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Databases – Infrastructure – Security

Brian Kelley is an author, columnist, and Microsoft SQL Server MVP focusing primarily on SQL Server security. He is a contributing author for How to Cheat at Securing SQL Server 2005 (Syngress), Professional SQL Server 2008 Administration (Wrox), and Introduction to SQL Server (Texas Publishing). Brian currently serves as an infrastructure and security architect. He has also served as a senior Microsoft SQL Server DBA, database architect, developer, and incident response team lead.

Auditing VMware vCenter Actions (on SQL Server)

When you’ve got a SIEM appliance or application, you want actions and events going into it as a central repository. That allows you to see patterns and hopefully track incidents across systems. As a result, if you want to track actions in VMware’s vCenter and you’ve got the database hosted on SQL Server, you need to give access to the following two tables:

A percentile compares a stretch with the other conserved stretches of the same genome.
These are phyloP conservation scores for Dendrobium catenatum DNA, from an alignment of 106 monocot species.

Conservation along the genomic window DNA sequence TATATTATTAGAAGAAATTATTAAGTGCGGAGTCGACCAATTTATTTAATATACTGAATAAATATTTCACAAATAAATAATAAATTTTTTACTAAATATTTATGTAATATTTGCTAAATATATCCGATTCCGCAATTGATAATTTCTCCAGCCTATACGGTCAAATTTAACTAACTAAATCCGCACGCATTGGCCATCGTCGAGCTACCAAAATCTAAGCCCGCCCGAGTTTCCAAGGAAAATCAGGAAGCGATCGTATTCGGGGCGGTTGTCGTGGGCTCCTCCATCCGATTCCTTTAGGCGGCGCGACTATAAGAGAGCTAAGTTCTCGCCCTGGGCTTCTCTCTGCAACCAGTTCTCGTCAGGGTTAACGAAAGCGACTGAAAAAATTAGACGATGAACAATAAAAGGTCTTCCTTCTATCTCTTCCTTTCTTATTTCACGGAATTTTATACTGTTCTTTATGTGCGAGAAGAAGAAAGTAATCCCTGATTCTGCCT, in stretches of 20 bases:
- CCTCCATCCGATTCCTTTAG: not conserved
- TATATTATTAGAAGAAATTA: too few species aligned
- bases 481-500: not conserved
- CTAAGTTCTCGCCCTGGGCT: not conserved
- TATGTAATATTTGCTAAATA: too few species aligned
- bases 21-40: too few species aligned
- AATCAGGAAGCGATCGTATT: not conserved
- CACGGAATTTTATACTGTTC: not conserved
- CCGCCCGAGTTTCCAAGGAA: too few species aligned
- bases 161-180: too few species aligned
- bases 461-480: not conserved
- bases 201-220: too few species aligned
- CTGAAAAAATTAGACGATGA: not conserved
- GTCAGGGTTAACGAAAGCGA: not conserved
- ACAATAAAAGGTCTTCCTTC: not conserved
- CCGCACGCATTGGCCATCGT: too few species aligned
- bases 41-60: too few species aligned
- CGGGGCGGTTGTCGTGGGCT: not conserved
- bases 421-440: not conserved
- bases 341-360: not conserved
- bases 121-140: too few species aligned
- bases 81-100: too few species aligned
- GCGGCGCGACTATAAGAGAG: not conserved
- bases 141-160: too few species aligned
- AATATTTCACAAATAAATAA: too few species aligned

• VPX_EVENT
  • VPX_EVENT_ARG

A standard tendency is to give the account that the SIEM product is using membership in the db_datareader role. Don’t do this. It’s a violation of the Principle of Least Privilege. It’s far better to create a user-defined role and granting it the appropriate permissions. Then make the account a member of the role. For instance:

USE VirtualCenterDB;
GO

CREATE ROLE [Auditor];
GO

GRANT SELECT ON OBJECT::dbo.VPX_EVENT TO [Auditor];
GRANT SELECT ON OBJECT::dbo.VPX_EVENT_ARG TO [Auditor];
GO

And then you make the user account being used by the SIEM product a member of the Auditor role.


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